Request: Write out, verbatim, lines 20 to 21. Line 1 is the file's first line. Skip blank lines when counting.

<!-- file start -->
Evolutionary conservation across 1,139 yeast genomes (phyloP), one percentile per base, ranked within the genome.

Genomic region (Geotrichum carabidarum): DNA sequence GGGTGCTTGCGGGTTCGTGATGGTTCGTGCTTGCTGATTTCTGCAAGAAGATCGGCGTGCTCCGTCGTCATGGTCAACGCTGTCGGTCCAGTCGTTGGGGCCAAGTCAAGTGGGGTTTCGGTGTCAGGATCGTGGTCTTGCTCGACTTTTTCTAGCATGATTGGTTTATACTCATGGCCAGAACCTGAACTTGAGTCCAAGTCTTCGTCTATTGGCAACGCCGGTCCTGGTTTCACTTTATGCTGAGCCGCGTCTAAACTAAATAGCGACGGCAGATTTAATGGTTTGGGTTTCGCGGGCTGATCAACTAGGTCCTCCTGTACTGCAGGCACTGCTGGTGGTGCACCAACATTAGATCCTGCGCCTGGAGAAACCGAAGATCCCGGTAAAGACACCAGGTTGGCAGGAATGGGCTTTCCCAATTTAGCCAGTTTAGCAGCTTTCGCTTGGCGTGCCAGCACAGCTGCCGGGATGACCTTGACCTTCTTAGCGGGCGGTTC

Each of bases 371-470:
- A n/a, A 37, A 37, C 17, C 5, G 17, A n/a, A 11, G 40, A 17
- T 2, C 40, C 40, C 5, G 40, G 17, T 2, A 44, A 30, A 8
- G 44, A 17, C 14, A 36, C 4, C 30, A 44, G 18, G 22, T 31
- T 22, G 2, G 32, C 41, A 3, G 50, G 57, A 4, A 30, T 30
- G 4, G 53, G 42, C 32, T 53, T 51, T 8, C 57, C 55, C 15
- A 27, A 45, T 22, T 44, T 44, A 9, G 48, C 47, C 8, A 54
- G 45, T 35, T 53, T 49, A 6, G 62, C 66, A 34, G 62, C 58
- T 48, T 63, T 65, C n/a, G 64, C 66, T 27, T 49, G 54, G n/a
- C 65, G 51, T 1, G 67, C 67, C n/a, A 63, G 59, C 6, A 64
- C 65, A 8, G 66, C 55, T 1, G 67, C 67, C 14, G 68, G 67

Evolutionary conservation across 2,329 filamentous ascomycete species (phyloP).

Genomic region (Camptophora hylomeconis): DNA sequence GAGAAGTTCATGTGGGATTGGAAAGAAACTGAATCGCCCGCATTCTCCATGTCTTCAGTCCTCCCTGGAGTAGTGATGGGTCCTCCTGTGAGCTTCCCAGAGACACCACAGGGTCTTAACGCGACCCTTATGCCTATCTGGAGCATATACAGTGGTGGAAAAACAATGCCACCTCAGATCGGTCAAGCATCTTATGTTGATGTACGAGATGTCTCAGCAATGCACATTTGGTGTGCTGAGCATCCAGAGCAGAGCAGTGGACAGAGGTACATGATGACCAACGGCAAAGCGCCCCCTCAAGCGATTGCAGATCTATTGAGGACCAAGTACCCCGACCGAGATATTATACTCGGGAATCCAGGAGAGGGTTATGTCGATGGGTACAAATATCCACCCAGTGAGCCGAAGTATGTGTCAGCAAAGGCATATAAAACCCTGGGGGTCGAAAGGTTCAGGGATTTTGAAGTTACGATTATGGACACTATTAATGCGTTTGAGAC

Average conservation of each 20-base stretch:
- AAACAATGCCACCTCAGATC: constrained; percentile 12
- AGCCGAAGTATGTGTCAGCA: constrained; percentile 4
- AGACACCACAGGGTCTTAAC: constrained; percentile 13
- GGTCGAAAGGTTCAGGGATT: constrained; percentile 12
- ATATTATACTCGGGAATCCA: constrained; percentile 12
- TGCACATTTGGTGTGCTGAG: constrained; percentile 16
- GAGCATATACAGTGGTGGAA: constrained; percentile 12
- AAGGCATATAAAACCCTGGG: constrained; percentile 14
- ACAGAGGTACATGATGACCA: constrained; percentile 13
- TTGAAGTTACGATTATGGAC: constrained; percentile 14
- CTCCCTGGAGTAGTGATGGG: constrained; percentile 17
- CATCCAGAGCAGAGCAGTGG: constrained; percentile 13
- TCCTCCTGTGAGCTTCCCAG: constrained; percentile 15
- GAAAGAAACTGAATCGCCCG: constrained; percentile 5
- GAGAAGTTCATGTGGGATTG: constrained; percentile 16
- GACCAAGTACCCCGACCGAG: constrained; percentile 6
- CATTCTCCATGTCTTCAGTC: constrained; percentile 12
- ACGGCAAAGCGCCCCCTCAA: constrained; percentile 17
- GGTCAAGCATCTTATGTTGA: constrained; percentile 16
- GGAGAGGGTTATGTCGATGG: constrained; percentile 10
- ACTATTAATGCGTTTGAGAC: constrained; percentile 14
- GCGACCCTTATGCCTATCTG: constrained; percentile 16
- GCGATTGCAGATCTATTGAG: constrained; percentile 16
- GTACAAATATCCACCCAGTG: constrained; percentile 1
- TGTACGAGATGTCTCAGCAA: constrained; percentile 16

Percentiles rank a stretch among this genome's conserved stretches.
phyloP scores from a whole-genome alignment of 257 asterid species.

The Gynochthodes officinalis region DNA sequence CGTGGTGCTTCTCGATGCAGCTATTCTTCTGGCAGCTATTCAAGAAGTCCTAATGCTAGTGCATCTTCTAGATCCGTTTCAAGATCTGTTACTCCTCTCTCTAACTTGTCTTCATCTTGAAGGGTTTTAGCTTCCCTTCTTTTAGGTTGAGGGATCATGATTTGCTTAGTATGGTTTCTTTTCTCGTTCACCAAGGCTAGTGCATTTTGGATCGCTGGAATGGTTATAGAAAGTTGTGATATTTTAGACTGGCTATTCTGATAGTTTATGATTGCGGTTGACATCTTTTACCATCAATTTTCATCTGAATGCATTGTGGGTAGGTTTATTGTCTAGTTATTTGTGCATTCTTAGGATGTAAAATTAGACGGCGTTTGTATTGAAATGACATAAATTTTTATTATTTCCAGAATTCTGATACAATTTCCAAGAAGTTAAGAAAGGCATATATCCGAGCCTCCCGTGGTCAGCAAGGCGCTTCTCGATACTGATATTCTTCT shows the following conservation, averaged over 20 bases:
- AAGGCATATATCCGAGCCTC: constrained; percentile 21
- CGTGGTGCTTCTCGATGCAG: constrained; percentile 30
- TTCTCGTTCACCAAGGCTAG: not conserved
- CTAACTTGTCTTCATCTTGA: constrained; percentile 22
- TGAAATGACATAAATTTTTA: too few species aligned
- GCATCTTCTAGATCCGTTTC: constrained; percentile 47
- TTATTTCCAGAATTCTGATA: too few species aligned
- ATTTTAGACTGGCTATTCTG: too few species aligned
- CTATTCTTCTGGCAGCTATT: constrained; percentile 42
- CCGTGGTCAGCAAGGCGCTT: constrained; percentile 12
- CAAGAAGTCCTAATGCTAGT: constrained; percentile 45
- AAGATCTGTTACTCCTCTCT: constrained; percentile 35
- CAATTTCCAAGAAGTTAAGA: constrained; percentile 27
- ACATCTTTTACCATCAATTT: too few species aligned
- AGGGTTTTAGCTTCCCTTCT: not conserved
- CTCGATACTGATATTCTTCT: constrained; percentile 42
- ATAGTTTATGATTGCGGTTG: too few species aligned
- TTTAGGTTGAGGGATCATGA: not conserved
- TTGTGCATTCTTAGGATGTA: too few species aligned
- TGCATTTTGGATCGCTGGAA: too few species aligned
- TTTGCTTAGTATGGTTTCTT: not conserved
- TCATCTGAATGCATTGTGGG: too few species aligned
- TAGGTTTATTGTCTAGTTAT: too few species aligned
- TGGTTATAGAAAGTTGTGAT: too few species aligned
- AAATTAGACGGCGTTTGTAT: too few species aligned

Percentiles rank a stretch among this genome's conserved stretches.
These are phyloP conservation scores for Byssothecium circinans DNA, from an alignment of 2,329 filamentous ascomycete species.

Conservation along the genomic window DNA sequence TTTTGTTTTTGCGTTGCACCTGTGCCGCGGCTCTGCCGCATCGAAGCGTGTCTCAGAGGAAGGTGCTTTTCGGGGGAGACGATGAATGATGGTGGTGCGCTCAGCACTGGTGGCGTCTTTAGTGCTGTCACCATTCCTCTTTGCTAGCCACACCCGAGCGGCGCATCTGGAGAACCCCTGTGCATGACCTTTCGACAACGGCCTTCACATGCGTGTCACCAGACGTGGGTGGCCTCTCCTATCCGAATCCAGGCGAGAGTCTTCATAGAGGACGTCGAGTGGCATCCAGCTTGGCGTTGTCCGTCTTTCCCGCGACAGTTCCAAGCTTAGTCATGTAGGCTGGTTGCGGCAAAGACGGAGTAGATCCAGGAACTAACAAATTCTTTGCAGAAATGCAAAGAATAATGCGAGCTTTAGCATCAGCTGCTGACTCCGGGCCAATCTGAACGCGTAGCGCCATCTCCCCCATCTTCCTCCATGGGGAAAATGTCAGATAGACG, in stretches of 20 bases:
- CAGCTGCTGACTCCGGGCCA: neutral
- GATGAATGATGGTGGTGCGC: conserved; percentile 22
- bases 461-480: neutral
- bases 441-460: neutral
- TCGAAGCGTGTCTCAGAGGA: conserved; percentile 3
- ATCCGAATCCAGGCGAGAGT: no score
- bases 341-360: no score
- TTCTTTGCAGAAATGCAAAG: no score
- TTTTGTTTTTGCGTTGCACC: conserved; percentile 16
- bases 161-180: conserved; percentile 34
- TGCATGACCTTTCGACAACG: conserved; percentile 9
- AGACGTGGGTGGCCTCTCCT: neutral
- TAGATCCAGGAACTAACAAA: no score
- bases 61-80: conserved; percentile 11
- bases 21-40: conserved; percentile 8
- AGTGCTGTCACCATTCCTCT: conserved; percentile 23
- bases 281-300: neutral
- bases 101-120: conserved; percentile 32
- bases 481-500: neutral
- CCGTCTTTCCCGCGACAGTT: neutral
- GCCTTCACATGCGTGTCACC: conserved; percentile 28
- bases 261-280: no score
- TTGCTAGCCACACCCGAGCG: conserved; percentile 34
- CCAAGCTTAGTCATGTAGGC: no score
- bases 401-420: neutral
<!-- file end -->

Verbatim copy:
- GGTCGAAAGGTTCAGGGATT: constrained; percentile 12
- ATATTATACTCGGGAATCCA: constrained; percentile 12